VERMILLION, S.D. | Austin Kaus, a University of South Dakota student pursuing a master's degree in English, has some unusual morning rituals to rev himself up before a hard day at school.
The 34-year-old Wessington Springs, S.D., native pours himself some coffee and slips a vinyl recording of New Jersey-based punk band The Bouncing Souls, on a record player he bought at a pawn shop.
"I can't start my morning without my caffeine or some punk playing in the background," Kaus says.
Similarly, Mike Anderson cues up a vintage, vinyl recording of George Gershwin's "Rhapsody in Blue" on a Technics SL-1210MK5 turntable in the living room of his rural Jackson, Neb., home.
"I bought this album at a thrift store years ago," the 38-year-old registered nurse says while glancing at the cover for the 1973 recording of Frank Chacksfield And His Orchestra. "It probably sounds as good today as it did when it was first recorded."
Anderson and Kaus are both audiophiles who prefer listening to vinyl (analog recordings) instead of the more current digital sounds of CDs and MP3s.
Anderson says digital recordings can't capture complete sounds. Instead, they approximate them with a series of steps. For instance, a CD can distort a drumbeat or a wail of a trumpet while vinyl can capture it fully.
"With vinyl, you feel like you're in the same room as the band," he says as the Moody Blues play in the background. "It's pretty awesome!"
More than six million new or re-released vinyl records were sold in the United States in 2013, according to Nielsen Soundscan. Although that's minuscule compared to the number of MP3s (118 million) and CDs (165 million) sold, it still represents a 20-year high for vinyl sales.
Sales for digital music and CDs, on the other hand, were both down in 2013.
Brian DeWolf, owner of DeWolf's Non-Sport Cards & Junque Shoppe, says he has seen increased interest in vintage vinyl records at his 1420 Villa Ave. store.
"The market for vintage records has really exploded over the past four or five years," he says. "College kids may hear their parents or teachers talk about certain music and that sparks their own interest."
DeWolf says that interest in music from the '70s, '80s and '90s often leads twenty-somethings to peruse the vintage vinyls he sorts by decade in his store.
"When kids see they can get an entire album for as little as a buck, they think it's a bargain," he admits. "There are times when they can get 30 albums for the price of a single new CD."
This thrill of discovering something different appeals to Anderson.
A music fan since childhood, he says he has "gone through 8-track phases, cassette tapes phases and CD phases" before reverting back to his initial love.
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"My friends think I'm some sort of geezer when I mention my record player. That's before they realize I have a terrific record player and I also have the ability to play my music on just about every other format," Anderson says inside his electronic, gadget-filled living room.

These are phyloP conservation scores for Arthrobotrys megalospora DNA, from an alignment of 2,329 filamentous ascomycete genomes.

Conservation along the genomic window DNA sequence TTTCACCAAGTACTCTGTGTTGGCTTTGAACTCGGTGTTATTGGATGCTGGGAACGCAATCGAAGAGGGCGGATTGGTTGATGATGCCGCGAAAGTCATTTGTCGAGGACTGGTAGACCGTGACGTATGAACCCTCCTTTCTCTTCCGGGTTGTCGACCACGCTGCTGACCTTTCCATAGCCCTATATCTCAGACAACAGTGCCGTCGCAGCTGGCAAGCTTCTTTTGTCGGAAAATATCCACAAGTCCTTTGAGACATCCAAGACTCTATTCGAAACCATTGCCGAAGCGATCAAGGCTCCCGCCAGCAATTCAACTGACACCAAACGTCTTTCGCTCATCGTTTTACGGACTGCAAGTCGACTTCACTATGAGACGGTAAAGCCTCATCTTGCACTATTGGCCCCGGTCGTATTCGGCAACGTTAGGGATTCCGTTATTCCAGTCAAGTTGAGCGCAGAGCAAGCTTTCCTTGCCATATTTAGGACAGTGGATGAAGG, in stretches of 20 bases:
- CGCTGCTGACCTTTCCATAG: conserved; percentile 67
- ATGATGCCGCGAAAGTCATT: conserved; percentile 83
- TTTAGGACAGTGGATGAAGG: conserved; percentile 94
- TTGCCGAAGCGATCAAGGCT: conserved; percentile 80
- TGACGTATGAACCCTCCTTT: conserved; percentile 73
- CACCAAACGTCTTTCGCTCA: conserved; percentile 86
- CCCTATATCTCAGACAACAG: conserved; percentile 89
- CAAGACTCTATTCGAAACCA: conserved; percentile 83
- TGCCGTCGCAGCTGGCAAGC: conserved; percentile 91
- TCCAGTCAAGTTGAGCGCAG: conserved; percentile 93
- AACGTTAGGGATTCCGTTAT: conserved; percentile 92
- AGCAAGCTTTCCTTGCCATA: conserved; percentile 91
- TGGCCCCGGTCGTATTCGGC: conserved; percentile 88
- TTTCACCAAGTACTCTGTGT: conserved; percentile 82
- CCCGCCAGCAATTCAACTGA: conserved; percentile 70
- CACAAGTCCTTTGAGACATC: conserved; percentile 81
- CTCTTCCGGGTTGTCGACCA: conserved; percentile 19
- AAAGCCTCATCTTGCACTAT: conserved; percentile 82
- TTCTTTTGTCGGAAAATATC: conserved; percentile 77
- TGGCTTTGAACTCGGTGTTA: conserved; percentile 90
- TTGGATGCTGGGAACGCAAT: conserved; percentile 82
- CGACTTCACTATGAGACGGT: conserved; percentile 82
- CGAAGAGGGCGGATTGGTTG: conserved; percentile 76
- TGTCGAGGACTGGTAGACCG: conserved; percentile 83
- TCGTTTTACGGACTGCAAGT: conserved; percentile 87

From the vantage point of his couch, he can hear more than 6,000 songs -- ranging from Led Zeppelin to the Beatles to Radiohead -- emanating from seven different, strategically placed speakers.
"My wife Tammy can't tell the (sound) difference between vinyl, cassette or an iPod but she puts up with my obsession," Anderson allows. "Tammy also knows I buy one piece of equipment at a time, so I'm not breaking the bank on anything."
Set to graduate in May, Kaus has to be even more frugal.
Storing approximately 700 of his more than 1,000 records in a corner of the Vermillion trailer he shares with a 3-year-old cat nicknamed The General, Kaus says his musical tastes can range from classic rock (Bob Dylan, also a particular favorite of his music-loving mom) to more edgy alternative fare (as in experimental rockers Faith No More) to stuff that's seemingly inexplicable (the "Police Academy 4" movie soundtrack comes to mind).
Yet it's "pop-punk" bands like the California-based NOFX and the Washington-based The Melvins that excite Kaus the most.
"I went through a 'metal' phase for a while but I've loved punk since I was a kid," he says. "Punk really spoke to me as a teenager because the music could be ferociously angry but never desolate. They'd yell about things but wouldn't be all whiny about it."
That's important to Kaus since he says music has the ability to take him back in time.
For instance, the Beatles' "The White Album" will always remind him of his mom while the Foo Fighters' "The Colour and the Shape" will always trigger feelings of breaking up with his first college girlfriend.
Anderson also looks to the past for musical inspiration as well as keeping an open mind for artists he previously overlooked.
"I used to think Stevie Wonder was cheesy until I heard him again and became a fan," he says.
Anderson lovingly brushes off the dust of the vinyl records he has collected over the years. He also buys new LPs from retail stores like FYE or through online vendors like Amazon.
"It's strange that new vinyls are sometimes more expensive than new CDs," he notes. "I think it's because vinyls are now less mainstream and are geared towards hard-core music fans."
That hasn't been the experience for Kaus, who says new 7-inch 45s are still reasonably priced.
However, he doesn't mind splurging on vinyl albums that contains extra features.
"I love the cover art and the glow-in-the-dark colors some groups use for their records," he says. "I even love the liner notes that come with vinyl albums. That's pretty cool."
As the Bouncing Souls spins away on his turntable, Kaus reflects for a moment.
"There's just something about taking a record out of its sleeve and manually putting a needle to vinyl that makes you feel connected to both the music and the band," he says. "That's a connection you won't get from a CD or going on iTunes."